Recommendations by Karen B.

Book clubs are some of our most popular library programs and rightfully belong on our "core programs" list. In fact, with this month's addition of a Teen Book Club we now have book clubs for every age from 9 to 99!

Most of the time, book clubs discuss fiction, and I'll admit, I'm most comfortable exploring literary and popular fiction with our Adult Book Club. I love talking about plot, literary style and themes, as well as personal insights that take hold as we dig into a new narrative each month. A novel can be a starting point for meaningful social connections, and the best part of leading a book club is seeing people reveal themselves through personal opinions and stories. This connection is what keeps book clubs going and why our fiction book club kits continue to be popular with private book clubs.

But fiction isn't for everyone, and we know that many readers out there love to explore true stories (I see you, true crime lovers!), as well as current affairs, self-help, history, science and religion. We've tried to address these interests by inserting a few non-fiction titles into our regular book clubs, but we've never really explored the breadth of non-fiction the publishing world has to offer.

Happily, we now have a book group for the rest of us--those readers who also like to explore books more grounded in fact. Our new Non-fiction Book Club is unique in that we don't all read the same book each month. Instead, we're focusing on various genres and subjects of interest and sending out reading suggestions each month. The topics for the next few months include Global Diversity Awareness, Personal Finance, and World Issues. We'll explore cautionary as well as inspirational titles, and encourage participants to share their insights and recommendations. I am excited to be able to delve a little deeper into these topics and look forward to hearing more about what our non-fiction readers are choosing. 

Our group has two meeting options: Thursday mornings at 9:30 am at the Peterborough Sport & Wellness Centre or Tuesday evenings at 7:00 pm at the Main Library. Visit our calendar to register.  Whether or not you join our discussions, you may want to challenge yourself to read a non-fiction title each month. Here are a few reading suggestions for Global Diversity Awareness Month in October and our Personal Finance focus in November.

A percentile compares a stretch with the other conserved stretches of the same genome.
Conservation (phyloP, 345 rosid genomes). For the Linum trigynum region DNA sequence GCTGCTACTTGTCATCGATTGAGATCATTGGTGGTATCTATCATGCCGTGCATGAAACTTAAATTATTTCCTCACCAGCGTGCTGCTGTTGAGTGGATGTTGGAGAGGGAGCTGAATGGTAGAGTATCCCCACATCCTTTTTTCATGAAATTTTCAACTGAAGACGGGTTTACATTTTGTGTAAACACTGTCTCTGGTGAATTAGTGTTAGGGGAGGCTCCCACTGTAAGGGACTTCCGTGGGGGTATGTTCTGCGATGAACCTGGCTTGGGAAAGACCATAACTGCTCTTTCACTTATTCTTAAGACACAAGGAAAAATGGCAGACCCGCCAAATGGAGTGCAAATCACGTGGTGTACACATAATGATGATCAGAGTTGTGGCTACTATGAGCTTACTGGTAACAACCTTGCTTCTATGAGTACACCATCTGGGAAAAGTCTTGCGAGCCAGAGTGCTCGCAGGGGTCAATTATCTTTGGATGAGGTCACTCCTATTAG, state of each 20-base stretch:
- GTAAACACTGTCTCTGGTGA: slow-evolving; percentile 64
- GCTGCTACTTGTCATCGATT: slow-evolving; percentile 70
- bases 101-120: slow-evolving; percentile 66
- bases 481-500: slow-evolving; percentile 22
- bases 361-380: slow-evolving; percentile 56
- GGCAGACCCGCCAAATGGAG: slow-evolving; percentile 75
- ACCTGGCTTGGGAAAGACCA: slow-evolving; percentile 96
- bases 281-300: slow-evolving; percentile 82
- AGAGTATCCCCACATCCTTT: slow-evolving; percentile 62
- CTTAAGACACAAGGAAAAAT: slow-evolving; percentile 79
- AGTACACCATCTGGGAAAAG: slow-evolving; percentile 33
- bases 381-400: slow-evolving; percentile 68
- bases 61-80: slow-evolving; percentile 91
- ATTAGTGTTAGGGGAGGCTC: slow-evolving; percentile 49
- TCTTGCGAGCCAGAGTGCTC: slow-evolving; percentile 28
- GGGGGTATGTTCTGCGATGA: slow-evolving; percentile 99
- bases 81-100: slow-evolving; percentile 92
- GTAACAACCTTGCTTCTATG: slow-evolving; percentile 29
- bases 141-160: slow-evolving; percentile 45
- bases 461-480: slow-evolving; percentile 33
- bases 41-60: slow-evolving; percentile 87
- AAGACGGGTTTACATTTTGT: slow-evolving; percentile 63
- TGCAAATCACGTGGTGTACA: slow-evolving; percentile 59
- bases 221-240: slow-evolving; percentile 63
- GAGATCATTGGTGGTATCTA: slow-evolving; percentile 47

Cover of The Skin We're InThe Skin We're In by Desmond Cole

In his 2015 cover story for Toronto Life magazine, Desmond Cole exposed the racist actions of the Toronto police force, detailing the dozens of times he had been stopped and interrogated under the controversial practice of carding.  This book draws insistent, unyielding attention to the injustices faced by Black Canadians on a daily basis, punctures the bubble of Canadian smugness and naive assumptions of a post-racial nation, and chronicles just one year--2017--in the struggle against racism in this country. 

Unreconciled by Jesse Wente

Unreconciled by Jesse Wente

Unreconciled is a stirring call to arms to put truth over the flawed concept of reconciliation, and to build a new, respectful relationship between the nation of Canada and Indigenous peoples.

 

 

Cover of Haben by Haben GirmaHaben: the deafblind woman who conquered Harvard Law by Girma Haben

Haben documents the story of the first deaf and blind graduate of Harvard Law School, tracing her refugee parents' harrowing experiences in the Eritrea-Ethiopian war and her development of innovations that enabled her remarkable achievements. This title definitely belongs on your "inspirational" bookshelf!

 

Cover of Biased by Jennifer L. EberhardtBiased by Jennifer Eberhardt

With a perspective that is at once scientific, investigative, and informed by personal experience, Dr. Jennifer Eberhardt offers us the language and courage we need to face one of the biggest and most troubling issues of our time. She exposes racial bias at all levels of society—in our neighborhoods, schools, workplaces, and criminal justice system. Yet she also offers us tools to address it.

 

Cover of The Year of LessThe Year of Less: how I stopped shopping, gave away my belongings, and discovered life is worth more than anything you can buy in a store by Cait Flanders

Flanders, a millennial blogger, recounts her yearlong shopping ban in a memoir that inspires readers to radically simplify their own lives and redefine what it means to have, and be, "enough."

 

Cover of 55, Underemployed, and faking normal55, Underemployed, and Faking Normal by Elizabeth White

A practical plan for the millions of people in their fifties and sixties who find themselves out of work, unable to find a job, and financially incapable of retiring, Elizabeth White shows how to get past any blame or shame, overcome denial, and find a path to a new normal. With many people facing retirement underprepared, this book is a realistic look at finances for the 50+ crowd.

 

Cover of Talk Money to MeTalk Money to Me by Kelley Keehn

In this new and updated emergency and pandemic-focused edition, Kelley Keehn tackles how to spend, save, and plan for your future, even in times of economic uncertainty. I like the Canadian content of this book and that Keehn often focuses on women's issues related to personal finance. Keehn is a personal finance educator, media personality, and the author of ten books. She is the financial educator for The Marilyn Denis Show and previously hosted Burn My Mortgage on the W Network.

 

A final note for adult readers of young adult (YA) fiction: you'll be pleased to know that we're adding our Teen Book Club titles to our book club kits, and you'll soon be able to expand your own book club reading choices to the YA category.